Meraki Radio also invited us to talk about the press and how we are celebrating activism. I happened to be in Morro Bay for a family vacation so I got to talk about the significance of Morro Bay in our Fil-Am history. (There is a Morro Bay commemoration of the first recorded arrival of our Filipino ancestors back in 1587 (!!!) as part of the Manila galleon trade. It is believed that during this time, some Filipinos who were brought on board to serve on the ships may have jumped ship and either got killed or became part of the indigenous communities where they landed.)

With the combination of FAHM events and other personal celebrations (e.g. my birthday, wedding anniversary, creation of our own private school, work), October sure feels like a winner. So before it ends, I want to send my gratitudes!

I’ll be speaking at the University of Texas next week, via zoom, of course! That’s going to be a new territory for me—a university setting AND “in” Texas! I’ll let you know how that goes.

And, of course, there’s the election. PLEASE VOTE if you still haven’t, because your life depends on it.

Until next post!

July 2020: Supporting the BLM Movement and the Bukidnon Lumad Artists

Hello, Friends and Family,

We hope you’re still keeping yourselves healthy during this pandemic while finding ways to show your solidarity with the Black Lives Matter movement towards the abolition of our racist systems and creation of life-affirming systems of care.

Just a quick check-in since our last post in May.

In June, we pledged all our proceeds to support the struggle for social justice. Half of our June proceeds went to NorCal Resist Activist Bail and ICE Bond Fund. NorCal Resist is a Sacramento based grassroots organization focused on fighting oppression and empowering our communities through shared resources and support. The other half of our proceeds went to our local ApoYolo Fund which gives financial support to undocumented immigrants in Yolo County who are hit hard by the pandemic. THANK YOU TO EVERYONE who purchased our books!

Ongoing this month of July is our new fundraising efforts to help the Bukidnon Lumad artists and artisans. We are once again collaborating with the Bukidnon Studies Center at the Bukidnon State University to make this happen. Specifically, we are supporting writers and illustrators so they can publish their own books on indigenous stories. Please support this cause and either purchase our books or share about our fundraising. THANK YOU!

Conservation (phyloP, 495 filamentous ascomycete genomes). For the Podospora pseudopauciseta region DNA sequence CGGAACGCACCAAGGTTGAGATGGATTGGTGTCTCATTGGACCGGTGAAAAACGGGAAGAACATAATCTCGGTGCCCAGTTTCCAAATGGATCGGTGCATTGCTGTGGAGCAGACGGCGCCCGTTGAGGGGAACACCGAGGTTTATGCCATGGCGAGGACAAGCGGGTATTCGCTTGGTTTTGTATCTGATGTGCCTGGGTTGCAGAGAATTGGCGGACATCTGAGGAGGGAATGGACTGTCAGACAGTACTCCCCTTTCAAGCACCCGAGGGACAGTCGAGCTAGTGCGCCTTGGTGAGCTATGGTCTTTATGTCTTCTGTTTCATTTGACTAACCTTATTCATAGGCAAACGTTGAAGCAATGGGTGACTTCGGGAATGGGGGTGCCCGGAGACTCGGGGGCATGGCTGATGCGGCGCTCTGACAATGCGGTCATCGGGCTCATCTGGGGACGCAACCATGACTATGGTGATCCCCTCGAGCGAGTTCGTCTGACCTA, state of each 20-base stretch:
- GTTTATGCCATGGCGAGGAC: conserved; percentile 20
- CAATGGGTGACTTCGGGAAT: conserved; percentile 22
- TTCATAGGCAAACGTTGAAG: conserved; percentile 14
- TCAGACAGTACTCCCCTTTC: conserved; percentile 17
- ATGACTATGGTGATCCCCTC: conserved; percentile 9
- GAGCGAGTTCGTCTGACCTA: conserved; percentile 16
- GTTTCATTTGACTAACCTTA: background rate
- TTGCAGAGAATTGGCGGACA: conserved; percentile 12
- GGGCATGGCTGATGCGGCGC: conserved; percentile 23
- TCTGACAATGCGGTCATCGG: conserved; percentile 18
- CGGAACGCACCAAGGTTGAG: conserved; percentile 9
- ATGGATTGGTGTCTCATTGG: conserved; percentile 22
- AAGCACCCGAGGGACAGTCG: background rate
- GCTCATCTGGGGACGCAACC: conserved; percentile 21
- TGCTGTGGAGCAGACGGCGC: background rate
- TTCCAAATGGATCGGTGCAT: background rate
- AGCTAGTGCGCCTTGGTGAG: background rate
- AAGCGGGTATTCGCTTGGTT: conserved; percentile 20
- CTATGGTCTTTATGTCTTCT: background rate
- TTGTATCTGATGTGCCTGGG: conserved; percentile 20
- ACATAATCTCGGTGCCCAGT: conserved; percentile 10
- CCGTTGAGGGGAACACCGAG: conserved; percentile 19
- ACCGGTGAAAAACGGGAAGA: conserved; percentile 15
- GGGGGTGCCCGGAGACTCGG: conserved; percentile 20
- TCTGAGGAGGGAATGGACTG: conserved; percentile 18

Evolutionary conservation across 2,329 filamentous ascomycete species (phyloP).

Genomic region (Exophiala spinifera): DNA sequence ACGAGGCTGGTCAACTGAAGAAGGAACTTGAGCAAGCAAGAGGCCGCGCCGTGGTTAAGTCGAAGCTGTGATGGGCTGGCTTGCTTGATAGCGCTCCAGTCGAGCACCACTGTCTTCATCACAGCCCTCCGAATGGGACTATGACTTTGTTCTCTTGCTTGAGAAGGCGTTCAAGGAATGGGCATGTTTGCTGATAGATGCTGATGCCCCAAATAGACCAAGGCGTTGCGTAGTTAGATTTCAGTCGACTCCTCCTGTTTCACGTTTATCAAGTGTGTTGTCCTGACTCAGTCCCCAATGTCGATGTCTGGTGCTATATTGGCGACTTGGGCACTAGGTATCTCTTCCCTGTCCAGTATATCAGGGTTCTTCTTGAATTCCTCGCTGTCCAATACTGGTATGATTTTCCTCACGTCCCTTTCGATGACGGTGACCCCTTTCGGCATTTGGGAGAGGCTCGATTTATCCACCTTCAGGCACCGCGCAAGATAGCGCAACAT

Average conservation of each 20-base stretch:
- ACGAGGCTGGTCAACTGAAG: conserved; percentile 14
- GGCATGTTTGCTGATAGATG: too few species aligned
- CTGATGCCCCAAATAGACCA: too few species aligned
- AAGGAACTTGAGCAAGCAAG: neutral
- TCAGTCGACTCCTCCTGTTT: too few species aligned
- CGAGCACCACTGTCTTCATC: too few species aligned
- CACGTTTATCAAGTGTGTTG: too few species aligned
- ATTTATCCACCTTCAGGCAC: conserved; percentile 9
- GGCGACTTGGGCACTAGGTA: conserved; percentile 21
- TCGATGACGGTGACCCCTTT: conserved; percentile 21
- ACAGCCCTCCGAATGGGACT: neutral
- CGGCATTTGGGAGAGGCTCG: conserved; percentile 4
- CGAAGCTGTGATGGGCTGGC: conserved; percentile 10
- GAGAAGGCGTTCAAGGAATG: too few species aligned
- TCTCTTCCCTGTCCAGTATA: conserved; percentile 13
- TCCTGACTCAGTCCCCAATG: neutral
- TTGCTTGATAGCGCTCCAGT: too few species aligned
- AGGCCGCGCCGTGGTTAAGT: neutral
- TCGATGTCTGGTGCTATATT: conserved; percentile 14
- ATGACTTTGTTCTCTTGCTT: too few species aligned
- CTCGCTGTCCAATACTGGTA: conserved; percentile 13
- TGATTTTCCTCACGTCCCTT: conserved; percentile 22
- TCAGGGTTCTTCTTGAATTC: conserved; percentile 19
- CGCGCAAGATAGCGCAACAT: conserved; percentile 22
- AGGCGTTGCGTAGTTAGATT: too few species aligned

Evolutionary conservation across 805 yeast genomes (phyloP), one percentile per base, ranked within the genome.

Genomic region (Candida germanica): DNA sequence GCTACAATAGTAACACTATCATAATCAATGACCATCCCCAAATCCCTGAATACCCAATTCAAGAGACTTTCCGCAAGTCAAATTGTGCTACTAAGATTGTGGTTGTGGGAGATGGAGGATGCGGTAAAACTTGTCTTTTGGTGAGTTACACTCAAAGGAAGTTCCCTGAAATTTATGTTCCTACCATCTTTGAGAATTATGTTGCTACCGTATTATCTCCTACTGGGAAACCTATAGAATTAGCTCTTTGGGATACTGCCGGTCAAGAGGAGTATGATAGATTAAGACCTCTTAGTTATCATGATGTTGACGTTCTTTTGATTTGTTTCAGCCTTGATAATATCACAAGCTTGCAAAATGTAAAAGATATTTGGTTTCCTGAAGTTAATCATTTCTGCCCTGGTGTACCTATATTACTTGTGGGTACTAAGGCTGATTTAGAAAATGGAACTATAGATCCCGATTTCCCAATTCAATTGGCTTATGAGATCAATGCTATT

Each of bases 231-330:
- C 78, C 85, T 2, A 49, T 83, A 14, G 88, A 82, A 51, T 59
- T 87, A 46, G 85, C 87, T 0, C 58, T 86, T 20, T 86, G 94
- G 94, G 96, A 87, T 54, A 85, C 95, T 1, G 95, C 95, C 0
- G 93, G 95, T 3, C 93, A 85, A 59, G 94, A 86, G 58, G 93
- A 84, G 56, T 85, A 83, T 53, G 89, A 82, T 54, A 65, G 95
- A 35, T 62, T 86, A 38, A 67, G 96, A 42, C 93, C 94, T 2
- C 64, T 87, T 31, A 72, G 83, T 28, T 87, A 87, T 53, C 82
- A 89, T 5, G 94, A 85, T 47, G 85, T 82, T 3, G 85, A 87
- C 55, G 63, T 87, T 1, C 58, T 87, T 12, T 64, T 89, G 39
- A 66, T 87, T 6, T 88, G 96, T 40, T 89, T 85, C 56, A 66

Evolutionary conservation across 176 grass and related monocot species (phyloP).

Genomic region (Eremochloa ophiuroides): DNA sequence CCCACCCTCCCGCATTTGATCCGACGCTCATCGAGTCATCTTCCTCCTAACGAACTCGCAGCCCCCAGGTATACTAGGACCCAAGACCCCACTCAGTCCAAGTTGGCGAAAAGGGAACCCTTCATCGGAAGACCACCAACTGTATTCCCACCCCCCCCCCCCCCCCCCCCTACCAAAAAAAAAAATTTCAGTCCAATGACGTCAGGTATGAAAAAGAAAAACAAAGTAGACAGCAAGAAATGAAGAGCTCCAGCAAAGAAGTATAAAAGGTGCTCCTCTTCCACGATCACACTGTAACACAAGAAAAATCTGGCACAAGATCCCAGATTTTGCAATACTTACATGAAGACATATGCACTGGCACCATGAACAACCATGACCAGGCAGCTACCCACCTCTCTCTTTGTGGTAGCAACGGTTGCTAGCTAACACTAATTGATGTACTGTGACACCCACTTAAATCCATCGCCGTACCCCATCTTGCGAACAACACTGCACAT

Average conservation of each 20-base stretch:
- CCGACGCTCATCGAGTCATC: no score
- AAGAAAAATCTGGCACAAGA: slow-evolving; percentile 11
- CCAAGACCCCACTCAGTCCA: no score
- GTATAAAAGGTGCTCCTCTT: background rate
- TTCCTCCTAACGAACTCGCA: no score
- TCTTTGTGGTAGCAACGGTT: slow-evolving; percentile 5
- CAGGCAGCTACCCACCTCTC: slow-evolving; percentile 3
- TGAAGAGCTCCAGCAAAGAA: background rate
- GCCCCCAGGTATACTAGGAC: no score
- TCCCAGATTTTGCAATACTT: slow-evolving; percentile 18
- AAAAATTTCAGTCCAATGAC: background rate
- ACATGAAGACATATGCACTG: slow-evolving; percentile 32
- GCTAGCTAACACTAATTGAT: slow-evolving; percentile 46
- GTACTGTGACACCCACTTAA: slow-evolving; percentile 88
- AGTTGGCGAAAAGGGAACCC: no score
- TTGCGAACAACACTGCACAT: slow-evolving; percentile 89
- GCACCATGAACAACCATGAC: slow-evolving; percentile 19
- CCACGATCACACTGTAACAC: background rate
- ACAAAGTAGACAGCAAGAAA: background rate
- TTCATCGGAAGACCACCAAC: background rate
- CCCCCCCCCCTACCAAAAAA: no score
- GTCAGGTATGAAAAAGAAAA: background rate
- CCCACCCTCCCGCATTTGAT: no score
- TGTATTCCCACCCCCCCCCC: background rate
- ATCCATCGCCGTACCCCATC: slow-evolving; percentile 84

Things are a bit quiet for now. We have a scheduled reading with Eastwind Bookstore in August and we have been invited to read at the South San Francisco Public Library. We will see what the rest of summer brings. It’s a blessing to be able to take things slowly and to have the time to reflect on the momentous shifts that are occurring.

Oh, one last thing. We received the trophy from the Independent Book Publishers Association for winning the Benjamin Franklin Gold Award. Here’s Jack looking so jazzed upon receiving the award!

Until next update!

Be well!

May 2020: Awards + Readings

Hi, Friends,

We hope you’re all staying healthy and sane while sheltering in place!

In the midst of this pandemic, we have some good news.

Last month, we shared that we’re one of the three finalists for the Benjamin Franklin Award by the Independent Book Publishers Association. Well, we won the GOLD! It’s a crazy thing for us to receive this award since we never expected anything out of our entry. We joined the contest just to see what it’s like. And now here we are–gold stickers on our books, a trophy for the press.

Here’s the link to our acceptance of the award:

And here’s the link to an article featuring our press’ publishing journey (at the very end):

Additionally, the Philippine Inquirer ran an article on our awards including the one we received from the Publishing Professional Network’s Book Show last February. Here is the link:

The Filipino Channel’s Bahay Book Club also invited us to do a reading for their programming and we happily obliged! It was so much fun learning about the intricacies of recording. I discovered that I tend to lean my head to the left (or is it the right? I’m not sure!!! The camera is tricky!!!) and that I blink a lot (but when I try not to, I have this crazy look). The cool thing is that I’ve fallen in love with recording and now we’ve got ideas to make mini-videos to help with the book, as well as curriculum for adults and kids to talk about the big and small topics in the books. Watch out for those!